Allowing Medicare to negotiate drug prices proposes to lower drug spending by leveraging the vast purchasing power of the Medicare program to compel lower prices from drug manufacturers. While the term “Medicare negotiation” includes a variety of policy options, for this assessment, experts were told to limit their analysis to the Medicare negotiation policy envisioned in the 2019 bill H.R. 3, the Elijah E. Cummings Lower Drug Costs Now Act.
Under this model, for any of a manufacturer’s drugs to be covered by Medicare, the manufacturer must agree to negotiate with Medicare. This negotiation process requires Medicare to identify at least 25 drugs for annual negotiations, basing the selection on spending criteria and the magnitude of savings that could be achieved. If a drug is selected for negotiation, the manufacturer must provide information on the price of the drug in other developed countries as well as research and development and production costs, among other information. Medicare and the manufacturer will then negotiate a price for the drug, though the negotiated price must be lower than 120% of the drug’s average price in certain other developed countries. Once a price is agreed upon, that price will become available to Medicare as well as Medicaid and the commercial market; the negotiated price may not increase faster than the rate of inflation. If the manufacturer sells the drug at a higher price, it is subject to onerous excise taxes. Medicare negotiation under this bill is expected to reduce federal spending by $456 billion over 10 years.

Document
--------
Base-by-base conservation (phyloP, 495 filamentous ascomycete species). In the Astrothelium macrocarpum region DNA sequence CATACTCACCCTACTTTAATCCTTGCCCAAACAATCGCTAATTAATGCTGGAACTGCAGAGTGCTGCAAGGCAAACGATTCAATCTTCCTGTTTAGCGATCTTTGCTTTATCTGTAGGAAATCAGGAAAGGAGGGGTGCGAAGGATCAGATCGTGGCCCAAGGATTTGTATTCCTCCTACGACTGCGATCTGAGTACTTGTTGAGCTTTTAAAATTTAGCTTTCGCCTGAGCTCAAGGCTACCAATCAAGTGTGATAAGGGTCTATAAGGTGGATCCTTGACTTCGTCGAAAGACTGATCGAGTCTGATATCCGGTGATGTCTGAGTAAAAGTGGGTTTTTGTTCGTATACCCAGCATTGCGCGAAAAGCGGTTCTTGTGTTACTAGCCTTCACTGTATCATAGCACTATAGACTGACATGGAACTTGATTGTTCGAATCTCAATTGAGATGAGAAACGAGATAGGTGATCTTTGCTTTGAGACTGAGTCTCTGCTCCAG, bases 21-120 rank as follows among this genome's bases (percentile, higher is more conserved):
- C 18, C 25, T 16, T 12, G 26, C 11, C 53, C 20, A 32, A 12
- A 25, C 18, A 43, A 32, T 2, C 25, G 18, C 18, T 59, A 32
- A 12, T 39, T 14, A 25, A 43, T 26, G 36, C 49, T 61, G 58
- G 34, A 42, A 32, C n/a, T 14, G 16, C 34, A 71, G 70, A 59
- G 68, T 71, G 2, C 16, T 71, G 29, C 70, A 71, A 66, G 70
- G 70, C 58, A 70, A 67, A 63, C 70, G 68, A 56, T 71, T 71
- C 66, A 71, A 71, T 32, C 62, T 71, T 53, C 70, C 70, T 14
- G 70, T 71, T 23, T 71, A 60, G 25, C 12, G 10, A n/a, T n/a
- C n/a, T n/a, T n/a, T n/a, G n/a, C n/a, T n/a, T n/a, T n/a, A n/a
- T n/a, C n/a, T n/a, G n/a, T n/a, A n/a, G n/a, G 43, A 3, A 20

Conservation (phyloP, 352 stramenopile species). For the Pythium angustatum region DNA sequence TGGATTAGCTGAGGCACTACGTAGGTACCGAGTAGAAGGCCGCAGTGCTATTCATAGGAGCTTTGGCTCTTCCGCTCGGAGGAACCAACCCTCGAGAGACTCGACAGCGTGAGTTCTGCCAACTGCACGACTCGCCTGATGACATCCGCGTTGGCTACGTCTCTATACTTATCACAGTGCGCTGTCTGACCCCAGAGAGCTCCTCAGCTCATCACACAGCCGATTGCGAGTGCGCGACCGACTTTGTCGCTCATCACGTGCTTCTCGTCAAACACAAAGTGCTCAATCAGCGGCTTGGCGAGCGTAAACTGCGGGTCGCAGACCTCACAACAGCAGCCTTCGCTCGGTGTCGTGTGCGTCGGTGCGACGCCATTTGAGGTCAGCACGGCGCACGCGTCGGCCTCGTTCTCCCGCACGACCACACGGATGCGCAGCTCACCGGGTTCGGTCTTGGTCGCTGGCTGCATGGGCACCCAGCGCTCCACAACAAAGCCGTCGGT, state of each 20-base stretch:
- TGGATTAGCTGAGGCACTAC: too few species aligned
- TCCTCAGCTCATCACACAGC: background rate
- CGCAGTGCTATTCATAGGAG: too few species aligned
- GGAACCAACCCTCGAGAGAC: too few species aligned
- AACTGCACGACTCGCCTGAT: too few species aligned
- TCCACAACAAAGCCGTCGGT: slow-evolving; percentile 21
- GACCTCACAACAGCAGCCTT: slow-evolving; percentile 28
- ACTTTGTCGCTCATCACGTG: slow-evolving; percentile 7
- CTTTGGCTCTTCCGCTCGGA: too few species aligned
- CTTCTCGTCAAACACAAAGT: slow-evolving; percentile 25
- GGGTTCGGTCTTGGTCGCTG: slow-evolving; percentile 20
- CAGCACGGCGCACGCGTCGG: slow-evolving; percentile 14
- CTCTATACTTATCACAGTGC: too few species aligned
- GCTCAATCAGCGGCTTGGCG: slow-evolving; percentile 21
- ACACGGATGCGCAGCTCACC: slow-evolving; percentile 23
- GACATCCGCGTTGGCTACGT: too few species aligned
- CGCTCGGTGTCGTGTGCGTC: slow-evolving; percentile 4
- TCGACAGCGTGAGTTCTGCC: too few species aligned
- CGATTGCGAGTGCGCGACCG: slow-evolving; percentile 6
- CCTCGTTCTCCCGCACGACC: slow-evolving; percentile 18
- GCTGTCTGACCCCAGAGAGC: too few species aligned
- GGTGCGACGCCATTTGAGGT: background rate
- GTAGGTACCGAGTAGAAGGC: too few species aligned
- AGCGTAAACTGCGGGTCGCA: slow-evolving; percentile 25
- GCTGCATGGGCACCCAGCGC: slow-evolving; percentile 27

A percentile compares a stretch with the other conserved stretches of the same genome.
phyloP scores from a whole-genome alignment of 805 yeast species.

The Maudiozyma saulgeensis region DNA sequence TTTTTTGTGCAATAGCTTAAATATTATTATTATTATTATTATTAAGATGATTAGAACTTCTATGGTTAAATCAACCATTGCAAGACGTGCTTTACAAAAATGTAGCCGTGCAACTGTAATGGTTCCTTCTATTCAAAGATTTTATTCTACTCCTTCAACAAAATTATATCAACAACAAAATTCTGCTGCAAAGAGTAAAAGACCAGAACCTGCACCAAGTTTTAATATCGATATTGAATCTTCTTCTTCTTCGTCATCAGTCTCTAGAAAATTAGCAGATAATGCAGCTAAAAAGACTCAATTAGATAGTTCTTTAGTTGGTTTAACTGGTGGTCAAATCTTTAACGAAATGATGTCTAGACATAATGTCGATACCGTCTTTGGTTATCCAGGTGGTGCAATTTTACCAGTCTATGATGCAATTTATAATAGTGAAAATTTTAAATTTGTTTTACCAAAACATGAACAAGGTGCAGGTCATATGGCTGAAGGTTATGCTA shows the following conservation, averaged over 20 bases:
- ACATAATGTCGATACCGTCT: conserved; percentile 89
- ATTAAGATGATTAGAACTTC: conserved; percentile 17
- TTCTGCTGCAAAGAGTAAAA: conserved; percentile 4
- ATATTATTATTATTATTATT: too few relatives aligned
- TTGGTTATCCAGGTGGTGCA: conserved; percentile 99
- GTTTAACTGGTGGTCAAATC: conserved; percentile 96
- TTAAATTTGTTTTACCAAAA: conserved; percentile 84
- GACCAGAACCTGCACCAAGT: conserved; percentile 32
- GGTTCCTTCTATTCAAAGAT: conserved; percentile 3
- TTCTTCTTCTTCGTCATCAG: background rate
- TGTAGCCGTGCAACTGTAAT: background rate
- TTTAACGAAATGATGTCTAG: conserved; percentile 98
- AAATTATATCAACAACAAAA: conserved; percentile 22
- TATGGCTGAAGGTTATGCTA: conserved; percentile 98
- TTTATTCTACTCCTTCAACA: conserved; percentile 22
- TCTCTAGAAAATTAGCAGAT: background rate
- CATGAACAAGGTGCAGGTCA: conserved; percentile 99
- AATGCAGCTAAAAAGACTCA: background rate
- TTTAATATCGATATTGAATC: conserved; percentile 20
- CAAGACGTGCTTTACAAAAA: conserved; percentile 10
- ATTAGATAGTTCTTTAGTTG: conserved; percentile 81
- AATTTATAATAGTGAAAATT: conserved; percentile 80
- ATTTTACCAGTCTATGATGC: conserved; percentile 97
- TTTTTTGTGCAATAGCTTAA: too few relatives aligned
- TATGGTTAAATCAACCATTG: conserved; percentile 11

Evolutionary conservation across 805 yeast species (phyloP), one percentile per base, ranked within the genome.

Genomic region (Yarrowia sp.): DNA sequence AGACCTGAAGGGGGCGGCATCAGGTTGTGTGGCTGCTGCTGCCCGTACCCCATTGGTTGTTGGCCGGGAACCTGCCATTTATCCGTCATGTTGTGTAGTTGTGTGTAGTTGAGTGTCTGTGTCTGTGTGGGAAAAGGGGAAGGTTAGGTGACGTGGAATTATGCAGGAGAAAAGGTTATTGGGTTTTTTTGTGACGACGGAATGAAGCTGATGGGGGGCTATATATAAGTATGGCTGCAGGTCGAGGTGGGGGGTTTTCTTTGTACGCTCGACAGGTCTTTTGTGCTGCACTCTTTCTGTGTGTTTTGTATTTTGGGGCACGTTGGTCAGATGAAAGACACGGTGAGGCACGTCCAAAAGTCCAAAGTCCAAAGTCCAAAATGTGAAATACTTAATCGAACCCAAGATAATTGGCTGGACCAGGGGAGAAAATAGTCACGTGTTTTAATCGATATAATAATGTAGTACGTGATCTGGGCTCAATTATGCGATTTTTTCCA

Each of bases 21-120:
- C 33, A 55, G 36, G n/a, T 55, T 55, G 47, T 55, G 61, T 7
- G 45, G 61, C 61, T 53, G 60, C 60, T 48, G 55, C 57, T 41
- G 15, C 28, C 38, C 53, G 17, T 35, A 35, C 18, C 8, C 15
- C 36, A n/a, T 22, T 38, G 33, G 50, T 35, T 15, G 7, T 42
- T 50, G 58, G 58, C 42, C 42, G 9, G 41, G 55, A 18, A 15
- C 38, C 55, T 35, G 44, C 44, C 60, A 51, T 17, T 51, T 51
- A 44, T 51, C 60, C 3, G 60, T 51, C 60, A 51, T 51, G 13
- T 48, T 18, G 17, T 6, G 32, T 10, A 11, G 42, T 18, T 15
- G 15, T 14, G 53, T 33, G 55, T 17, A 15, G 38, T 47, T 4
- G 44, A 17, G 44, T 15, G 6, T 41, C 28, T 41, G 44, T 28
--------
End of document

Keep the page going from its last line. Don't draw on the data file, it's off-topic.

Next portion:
The expert panel generally agreed that Medicare negotiation would reduce drug spending – over half estimated that the reduction would be substantial. They generally agreed that negotiation would significantly decrease both list and net prices, though two experts thought list prices may moderately increase; because not all drugs would be subject to negotiation, this divergence in views may reflect differing effects for different drugs. All agreed, however, that nearly all patients would see a moderate increase in drug access though Medicaid patient access would not be affected.
There was general consensus that Medicare negotiation would represent a ground-breaking shift in drug spending policy. The precedent-setting value of the policy, the size of the affected patient population, and the magnitude of drug spending impact were all highlighted as strengths of the policy, while the evidence base in support of the policy and its ability to implemented were generally viewed as neither a strength nor weakness.
Experts highlighted numerous considerations for policymakers. The most important considerations include the institutional capacity of the Department of Health and Human Services to administer Medicare negotiation and the possibility of manufacturers differentiating international and domestic formulations to avoid comparisons when setting the average international price. Other key considerations include uncertainty regarding whether new drugs with high launch prices will be effectively targeted, the ability to obtain international comparator prices, uncertainty regarding the long-term impact on new drug development and pricing, uncertainty on how many drugs will be subject to negotiation, and uncertainty on how pharmacy benefit managers would respond to lower list prices. Additional considerations include uncertainty as to how pharmacy reimbursement will be affected and the possibility of manufacturer refusal to participate in negotiation and the subsequent lack of drug access.